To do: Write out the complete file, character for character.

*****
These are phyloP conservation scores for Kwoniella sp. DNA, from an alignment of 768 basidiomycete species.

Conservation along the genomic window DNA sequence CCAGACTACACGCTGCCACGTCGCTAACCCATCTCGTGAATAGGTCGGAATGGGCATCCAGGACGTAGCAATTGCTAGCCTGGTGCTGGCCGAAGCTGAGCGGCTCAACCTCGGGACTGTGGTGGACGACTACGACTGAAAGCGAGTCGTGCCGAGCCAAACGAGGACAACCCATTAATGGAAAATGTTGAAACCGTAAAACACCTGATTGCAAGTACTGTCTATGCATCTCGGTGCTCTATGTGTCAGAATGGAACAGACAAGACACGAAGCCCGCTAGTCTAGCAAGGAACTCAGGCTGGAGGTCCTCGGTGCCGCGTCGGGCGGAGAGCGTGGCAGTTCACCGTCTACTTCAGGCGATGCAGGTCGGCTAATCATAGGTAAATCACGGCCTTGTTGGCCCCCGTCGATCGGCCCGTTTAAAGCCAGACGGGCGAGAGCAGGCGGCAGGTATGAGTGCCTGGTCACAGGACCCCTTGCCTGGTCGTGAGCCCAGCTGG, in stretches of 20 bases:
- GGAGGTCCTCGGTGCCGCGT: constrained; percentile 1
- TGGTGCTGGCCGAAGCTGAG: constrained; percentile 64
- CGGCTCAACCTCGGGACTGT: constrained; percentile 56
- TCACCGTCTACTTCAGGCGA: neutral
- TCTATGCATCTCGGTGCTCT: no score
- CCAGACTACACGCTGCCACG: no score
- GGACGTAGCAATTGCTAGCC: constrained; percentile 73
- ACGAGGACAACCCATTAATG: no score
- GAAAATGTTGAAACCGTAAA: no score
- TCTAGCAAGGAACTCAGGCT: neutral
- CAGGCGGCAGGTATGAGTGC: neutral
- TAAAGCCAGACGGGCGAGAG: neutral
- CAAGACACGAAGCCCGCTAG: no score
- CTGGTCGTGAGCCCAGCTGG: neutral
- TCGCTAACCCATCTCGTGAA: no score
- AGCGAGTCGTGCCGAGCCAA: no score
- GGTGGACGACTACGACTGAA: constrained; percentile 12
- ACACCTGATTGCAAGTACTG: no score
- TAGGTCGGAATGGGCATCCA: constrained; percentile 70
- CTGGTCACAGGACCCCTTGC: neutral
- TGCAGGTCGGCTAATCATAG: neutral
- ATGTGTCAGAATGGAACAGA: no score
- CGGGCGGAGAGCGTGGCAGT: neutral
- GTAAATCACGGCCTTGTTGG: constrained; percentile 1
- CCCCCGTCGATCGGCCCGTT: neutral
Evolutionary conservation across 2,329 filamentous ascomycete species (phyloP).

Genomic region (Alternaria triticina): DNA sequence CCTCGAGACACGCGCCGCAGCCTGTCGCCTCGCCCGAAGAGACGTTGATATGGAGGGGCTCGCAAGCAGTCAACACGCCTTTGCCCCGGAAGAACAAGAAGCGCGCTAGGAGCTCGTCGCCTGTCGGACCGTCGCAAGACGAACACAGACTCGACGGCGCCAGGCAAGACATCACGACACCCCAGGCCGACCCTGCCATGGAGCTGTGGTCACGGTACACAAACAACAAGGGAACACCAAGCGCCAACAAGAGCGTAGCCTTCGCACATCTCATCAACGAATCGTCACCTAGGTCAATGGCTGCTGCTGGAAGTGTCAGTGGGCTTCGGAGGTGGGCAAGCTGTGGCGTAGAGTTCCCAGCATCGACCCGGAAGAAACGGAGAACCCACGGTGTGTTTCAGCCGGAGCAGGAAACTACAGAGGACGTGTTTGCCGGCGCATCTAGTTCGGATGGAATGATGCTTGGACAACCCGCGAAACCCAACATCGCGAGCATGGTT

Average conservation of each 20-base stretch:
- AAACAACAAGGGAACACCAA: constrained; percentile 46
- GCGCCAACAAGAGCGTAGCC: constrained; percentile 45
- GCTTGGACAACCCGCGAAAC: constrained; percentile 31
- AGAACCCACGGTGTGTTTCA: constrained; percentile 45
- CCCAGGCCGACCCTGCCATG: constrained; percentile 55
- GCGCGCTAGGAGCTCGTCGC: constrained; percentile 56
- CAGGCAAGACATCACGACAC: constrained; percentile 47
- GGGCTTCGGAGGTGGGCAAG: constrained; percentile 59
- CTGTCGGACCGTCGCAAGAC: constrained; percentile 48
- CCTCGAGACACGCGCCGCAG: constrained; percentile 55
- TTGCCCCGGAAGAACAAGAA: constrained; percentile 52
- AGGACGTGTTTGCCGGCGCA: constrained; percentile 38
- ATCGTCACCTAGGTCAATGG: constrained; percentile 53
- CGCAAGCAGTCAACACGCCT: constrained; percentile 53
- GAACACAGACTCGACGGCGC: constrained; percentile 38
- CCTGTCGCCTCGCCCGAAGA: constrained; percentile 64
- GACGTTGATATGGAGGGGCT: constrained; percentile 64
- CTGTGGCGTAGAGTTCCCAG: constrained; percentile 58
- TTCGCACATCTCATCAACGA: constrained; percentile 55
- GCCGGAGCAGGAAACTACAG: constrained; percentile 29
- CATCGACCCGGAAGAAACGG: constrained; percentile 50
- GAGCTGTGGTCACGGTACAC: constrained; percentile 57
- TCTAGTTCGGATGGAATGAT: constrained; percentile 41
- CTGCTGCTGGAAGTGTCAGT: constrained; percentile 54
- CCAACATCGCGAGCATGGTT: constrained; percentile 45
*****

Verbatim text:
These are phyloP conservation scores for Kwoniella sp. DNA, from an alignment of 768 basidiomycete species.

Conservation along the genomic window DNA sequence CCAGACTACACGCTGCCACGTCGCTAACCCATCTCGTGAATAGGTCGGAATGGGCATCCAGGACGTAGCAATTGCTAGCCTGGTGCTGGCCGAAGCTGAGCGGCTCAACCTCGGGACTGTGGTGGACGACTACGACTGAAAGCGAGTCGTGCCGAGCCAAACGAGGACAACCCATTAATGGAAAATGTTGAAACCGTAAAACACCTGATTGCAAGTACTGTCTATGCATCTCGGTGCTCTATGTGTCAGAATGGAACAGACAAGACACGAAGCCCGCTAGTCTAGCAAGGAACTCAGGCTGGAGGTCCTCGGTGCCGCGTCGGGCGGAGAGCGTGGCAGTTCACCGTCTACTTCAGGCGATGCAGGTCGGCTAATCATAGGTAAATCACGGCCTTGTTGGCCCCCGTCGATCGGCCCGTTTAAAGCCAGACGGGCGAGAGCAGGCGGCAGGTATGAGTGCCTGGTCACAGGACCCCTTGCCTGGTCGTGAGCCCAGCTGG, in stretches of 20 bases:
- GGAGGTCCTCGGTGCCGCGT: constrained; percentile 1
- TGGTGCTGGCCGAAGCTGAG: constrained; percentile 64
- CGGCTCAACCTCGGGACTGT: constrained; percentile 56
- TCACCGTCTACTTCAGGCGA: neutral
- TCTATGCATCTCGGTGCTCT: no score
- CCAGACTACACGCTGCCACG: no score
- GGACGTAGCAATTGCTAGCC: constrained; percentile 73
- ACGAGGACAACCCATTAATG: no score
- GAAAATGTTGAAACCGTAAA: no score
- TCTAGCAAGGAACTCAGGCT: neutral
- CAGGCGGCAGGTATGAGTGC: neutral
- TAAAGCCAGACGGGCGAGAG: neutral
- CAAGACACGAAGCCCGCTAG: no score
- CTGGTCGTGAGCCCAGCTGG: neutral
- TCGCTAACCCATCTCGTGAA: no score
- AGCGAGTCGTGCCGAGCCAA: no score
- GGTGGACGACTACGACTGAA: constrained; percentile 12
- ACACCTGATTGCAAGTACTG: no score
- TAGGTCGGAATGGGCATCCA: constrained; percentile 70
- CTGGTCACAGGACCCCTTGC: neutral
- TGCAGGTCGGCTAATCATAG: neutral
- ATGTGTCAGAATGGAACAGA: no score
- CGGGCGGAGAGCGTGGCAGT: neutral
- GTAAATCACGGCCTTGTTGG: constrained; percentile 1
- CCCCCGTCGATCGGCCCGTT: neutral
Evolutionary conservation across 2,329 filamentous ascomycete species (phyloP).

Genomic region (Alternaria triticina): DNA sequence CCTCGAGACACGCGCCGCAGCCTGTCGCCTCGCCCGAAGAGACGTTGATATGGAGGGGCTCGCAAGCAGTCAACACGCCTTTGCCCCGGAAGAACAAGAAGCGCGCTAGGAGCTCGTCGCCTGTCGGACCGTCGCAAGACGAACACAGACTCGACGGCGCCAGGCAAGACATCACGACACCCCAGGCCGACCCTGCCATGGAGCTGTGGTCACGGTACACAAACAACAAGGGAACACCAAGCGCCAACAAGAGCGTAGCCTTCGCACATCTCATCAACGAATCGTCACCTAGGTCAATGGCTGCTGCTGGAAGTGTCAGTGGGCTTCGGAGGTGGGCAAGCTGTGGCGTAGAGTTCCCAGCATCGACCCGGAAGAAACGGAGAACCCACGGTGTGTTTCAGCCGGAGCAGGAAACTACAGAGGACGTGTTTGCCGGCGCATCTAGTTCGGATGGAATGATGCTTGGACAACCCGCGAAACCCAACATCGCGAGCATGGTT

Average conservation of each 20-base stretch:
- AAACAACAAGGGAACACCAA: constrained; percentile 46
- GCGCCAACAAGAGCGTAGCC: constrained; percentile 45
- GCTTGGACAACCCGCGAAAC: constrained; percentile 31
- AGAACCCACGGTGTGTTTCA: constrained; percentile 45
- CCCAGGCCGACCCTGCCATG: constrained; percentile 55
- GCGCGCTAGGAGCTCGTCGC: constrained; percentile 56
- CAGGCAAGACATCACGACAC: constrained; percentile 47
- GGGCTTCGGAGGTGGGCAAG: constrained; percentile 59
- CTGTCGGACCGTCGCAAGAC: constrained; percentile 48
- CCTCGAGACACGCGCCGCAG: constrained; percentile 55
- TTGCCCCGGAAGAACAAGAA: constrained; percentile 52
- AGGACGTGTTTGCCGGCGCA: constrained; percentile 38
- ATCGTCACCTAGGTCAATGG: constrained; percentile 53
- CGCAAGCAGTCAACACGCCT: constrained; percentile 53
- GAACACAGACTCGACGGCGC: constrained; percentile 38
- CCTGTCGCCTCGCCCGAAGA: constrained; percentile 64
- GACGTTGATATGGAGGGGCT: constrained; percentile 64
- CTGTGGCGTAGAGTTCCCAG: constrained; percentile 58
- TTCGCACATCTCATCAACGA: constrained; percentile 55
- GCCGGAGCAGGAAACTACAG: constrained; percentile 29
- CATCGACCCGGAAGAAACGG: constrained; percentile 50
- GAGCTGTGGTCACGGTACAC: constrained; percentile 57
- TCTAGTTCGGATGGAATGAT: constrained; percentile 41
- CTGCTGCTGGAAGTGTCAGT: constrained; percentile 54
- CCAACATCGCGAGCATGGTT: constrained; percentile 45